Natalie- Mom to DS1 (8/03), DS2 (9/04), DS3 (10/06), DD (10/10) and belly.gifwith baby #5 (12/11).
 
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#21 of 23 Old 06-03-2011, 06:22 AM
 
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#1) What did your labor  feel like? (Did you feel pain? Some women don't!)

 

I don't remember the first birth very well.  I know that I was scared, and that I said the contractions were one on top of the other without a break. But I was loopy from stadol so the rest of it is fuzzy.

With the second one, the contractions were *very* intense.  But I didn't experience them as pain.  I can't even describe them.

With the third one, they hurt.  It wasn't "mental".  I wasn't scared or nervous about the labor.  It was back labor and it sucked. I didn't transcend it or ignore it.  I pushed through it because I was *determined* that nobody was going to take away that birth from me.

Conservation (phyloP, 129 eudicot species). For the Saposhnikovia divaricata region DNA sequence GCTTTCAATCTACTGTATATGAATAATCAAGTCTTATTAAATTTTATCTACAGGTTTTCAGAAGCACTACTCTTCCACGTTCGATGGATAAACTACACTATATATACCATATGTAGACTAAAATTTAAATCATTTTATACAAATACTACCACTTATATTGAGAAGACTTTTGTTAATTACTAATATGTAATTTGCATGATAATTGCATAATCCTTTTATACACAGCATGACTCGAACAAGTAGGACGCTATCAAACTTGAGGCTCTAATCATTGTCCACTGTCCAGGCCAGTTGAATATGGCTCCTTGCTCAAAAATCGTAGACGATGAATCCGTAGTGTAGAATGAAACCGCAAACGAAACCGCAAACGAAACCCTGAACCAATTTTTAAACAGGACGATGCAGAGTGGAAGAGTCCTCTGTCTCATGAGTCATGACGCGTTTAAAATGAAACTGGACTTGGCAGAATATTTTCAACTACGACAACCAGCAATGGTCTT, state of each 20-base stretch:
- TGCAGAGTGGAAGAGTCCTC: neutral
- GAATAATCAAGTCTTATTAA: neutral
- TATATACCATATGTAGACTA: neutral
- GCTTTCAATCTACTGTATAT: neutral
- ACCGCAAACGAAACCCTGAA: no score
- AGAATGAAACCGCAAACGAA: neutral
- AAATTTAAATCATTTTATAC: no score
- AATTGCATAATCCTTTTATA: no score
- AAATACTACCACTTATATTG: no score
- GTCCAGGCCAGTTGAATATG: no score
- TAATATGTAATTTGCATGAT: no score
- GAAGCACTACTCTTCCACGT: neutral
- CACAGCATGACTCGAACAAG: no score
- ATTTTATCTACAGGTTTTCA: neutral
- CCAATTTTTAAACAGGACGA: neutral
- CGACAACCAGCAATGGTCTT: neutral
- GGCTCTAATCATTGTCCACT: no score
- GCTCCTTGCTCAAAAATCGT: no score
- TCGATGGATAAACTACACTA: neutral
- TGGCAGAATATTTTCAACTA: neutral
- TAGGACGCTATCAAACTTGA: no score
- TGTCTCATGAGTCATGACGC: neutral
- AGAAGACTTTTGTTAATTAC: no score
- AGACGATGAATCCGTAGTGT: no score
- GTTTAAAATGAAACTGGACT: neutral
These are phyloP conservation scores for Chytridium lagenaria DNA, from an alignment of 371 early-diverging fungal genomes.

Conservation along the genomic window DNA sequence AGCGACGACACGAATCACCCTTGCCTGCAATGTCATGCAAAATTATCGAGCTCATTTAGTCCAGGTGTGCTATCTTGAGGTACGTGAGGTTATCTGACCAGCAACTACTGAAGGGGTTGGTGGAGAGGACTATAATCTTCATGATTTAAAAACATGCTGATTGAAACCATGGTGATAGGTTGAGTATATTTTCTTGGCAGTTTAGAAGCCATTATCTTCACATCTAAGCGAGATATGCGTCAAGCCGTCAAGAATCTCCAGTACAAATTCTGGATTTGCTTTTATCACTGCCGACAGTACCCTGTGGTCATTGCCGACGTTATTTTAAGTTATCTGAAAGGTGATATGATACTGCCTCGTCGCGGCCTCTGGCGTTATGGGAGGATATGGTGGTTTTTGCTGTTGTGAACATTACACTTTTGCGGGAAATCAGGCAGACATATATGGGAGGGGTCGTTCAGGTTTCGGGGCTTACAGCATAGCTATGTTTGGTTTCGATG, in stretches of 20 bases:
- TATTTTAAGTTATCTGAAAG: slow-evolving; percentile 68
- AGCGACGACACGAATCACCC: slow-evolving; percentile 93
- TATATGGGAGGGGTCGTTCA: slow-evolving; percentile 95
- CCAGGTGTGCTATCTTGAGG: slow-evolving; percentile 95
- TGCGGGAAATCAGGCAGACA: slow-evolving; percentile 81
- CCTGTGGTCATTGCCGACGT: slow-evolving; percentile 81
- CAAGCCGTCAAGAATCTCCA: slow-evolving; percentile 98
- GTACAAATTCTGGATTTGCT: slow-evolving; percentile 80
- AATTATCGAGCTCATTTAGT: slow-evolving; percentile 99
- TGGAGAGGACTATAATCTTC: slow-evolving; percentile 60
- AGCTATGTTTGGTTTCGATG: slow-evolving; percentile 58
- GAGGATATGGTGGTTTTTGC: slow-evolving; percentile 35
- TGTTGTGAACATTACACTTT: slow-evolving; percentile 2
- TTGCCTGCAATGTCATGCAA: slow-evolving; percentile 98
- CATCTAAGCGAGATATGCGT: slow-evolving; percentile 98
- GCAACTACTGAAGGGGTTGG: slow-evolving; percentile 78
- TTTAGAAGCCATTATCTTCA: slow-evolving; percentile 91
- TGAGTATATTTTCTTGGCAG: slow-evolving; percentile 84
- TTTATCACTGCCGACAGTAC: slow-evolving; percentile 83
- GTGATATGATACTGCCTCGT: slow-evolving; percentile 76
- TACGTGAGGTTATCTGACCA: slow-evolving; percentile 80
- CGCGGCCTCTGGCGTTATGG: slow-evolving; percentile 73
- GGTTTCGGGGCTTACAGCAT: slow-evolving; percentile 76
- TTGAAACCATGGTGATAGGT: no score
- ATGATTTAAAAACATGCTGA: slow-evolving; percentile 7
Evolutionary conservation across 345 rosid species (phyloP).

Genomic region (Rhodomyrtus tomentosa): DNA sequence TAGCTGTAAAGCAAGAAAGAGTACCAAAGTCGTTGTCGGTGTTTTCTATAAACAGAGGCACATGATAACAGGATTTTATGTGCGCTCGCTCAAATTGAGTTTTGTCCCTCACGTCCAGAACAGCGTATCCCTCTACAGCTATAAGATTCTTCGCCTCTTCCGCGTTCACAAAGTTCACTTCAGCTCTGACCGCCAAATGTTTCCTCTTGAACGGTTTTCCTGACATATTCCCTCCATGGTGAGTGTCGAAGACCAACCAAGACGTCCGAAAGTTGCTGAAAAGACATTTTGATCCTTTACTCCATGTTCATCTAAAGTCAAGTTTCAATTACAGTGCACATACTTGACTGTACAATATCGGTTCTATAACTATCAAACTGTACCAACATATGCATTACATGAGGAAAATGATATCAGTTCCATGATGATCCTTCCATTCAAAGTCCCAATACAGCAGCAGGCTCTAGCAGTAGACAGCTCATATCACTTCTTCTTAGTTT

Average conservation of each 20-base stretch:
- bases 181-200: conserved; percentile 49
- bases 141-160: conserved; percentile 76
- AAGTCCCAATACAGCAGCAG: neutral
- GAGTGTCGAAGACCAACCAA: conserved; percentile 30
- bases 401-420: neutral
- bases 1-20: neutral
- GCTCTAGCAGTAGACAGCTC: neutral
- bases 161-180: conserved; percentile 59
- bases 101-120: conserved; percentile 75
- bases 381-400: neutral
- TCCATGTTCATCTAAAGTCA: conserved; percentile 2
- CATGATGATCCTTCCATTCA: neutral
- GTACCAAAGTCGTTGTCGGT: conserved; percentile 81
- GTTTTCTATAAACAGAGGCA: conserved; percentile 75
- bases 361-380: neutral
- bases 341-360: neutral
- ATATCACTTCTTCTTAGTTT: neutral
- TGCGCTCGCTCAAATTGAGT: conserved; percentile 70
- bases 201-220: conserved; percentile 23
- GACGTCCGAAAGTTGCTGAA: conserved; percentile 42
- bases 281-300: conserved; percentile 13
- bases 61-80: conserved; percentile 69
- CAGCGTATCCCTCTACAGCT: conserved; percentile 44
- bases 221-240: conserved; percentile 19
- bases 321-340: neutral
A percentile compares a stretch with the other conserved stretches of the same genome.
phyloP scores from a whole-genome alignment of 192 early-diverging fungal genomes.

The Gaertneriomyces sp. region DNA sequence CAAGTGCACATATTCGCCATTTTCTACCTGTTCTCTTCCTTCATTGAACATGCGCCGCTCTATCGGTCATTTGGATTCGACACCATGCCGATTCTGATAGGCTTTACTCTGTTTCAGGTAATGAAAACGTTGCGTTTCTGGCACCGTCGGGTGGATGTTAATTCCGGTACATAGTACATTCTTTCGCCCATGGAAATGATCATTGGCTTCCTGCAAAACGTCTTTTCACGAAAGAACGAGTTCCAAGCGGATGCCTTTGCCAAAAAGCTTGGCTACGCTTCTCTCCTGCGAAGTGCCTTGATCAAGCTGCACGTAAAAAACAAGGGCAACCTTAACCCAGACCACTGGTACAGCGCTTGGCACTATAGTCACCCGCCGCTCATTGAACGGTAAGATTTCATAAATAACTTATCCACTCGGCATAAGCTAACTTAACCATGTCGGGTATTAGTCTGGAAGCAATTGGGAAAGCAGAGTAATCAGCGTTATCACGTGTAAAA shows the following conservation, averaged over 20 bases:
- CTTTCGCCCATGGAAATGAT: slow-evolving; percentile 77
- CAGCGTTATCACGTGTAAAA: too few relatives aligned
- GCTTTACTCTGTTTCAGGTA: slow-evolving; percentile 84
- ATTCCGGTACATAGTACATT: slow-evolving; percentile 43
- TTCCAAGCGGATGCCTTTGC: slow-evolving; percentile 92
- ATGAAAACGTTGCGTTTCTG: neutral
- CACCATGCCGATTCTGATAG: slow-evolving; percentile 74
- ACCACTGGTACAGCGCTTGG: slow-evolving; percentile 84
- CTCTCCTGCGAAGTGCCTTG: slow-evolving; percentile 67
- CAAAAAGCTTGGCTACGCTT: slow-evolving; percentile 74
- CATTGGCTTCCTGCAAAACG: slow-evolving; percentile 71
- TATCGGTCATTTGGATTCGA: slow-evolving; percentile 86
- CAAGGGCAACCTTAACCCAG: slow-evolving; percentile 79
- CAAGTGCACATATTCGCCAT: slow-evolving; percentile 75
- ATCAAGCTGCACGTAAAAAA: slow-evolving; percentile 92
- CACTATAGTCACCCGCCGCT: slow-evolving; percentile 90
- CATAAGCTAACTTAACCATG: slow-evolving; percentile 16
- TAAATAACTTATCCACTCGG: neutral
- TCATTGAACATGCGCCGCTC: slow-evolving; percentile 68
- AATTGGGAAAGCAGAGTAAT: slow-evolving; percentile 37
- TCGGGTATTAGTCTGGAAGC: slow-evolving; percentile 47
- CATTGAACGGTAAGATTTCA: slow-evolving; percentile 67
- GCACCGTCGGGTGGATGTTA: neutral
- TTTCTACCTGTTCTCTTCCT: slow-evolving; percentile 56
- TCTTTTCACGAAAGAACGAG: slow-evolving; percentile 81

All of them were born in hospitals, all with pressure to induce etc.  The second two were midwife attended, and I did love the midwives.  I had just as much pressure to induce with the "painless" birth as I did with the painful one, so it wasn't the pressure that caused the pain. 

 

 

#2) What did transition feel like? Pushing? Birth?

 

Transition, pushing, and delivery are all rolled together in my memory.  With the last two, the ones that I remember, I related it all to "runaway freight train".  It was fast, intense, and unstoppable.

 

#3) How did you release, transform, transcend the "pain? What did you do internally to achieve the right mental state for birth?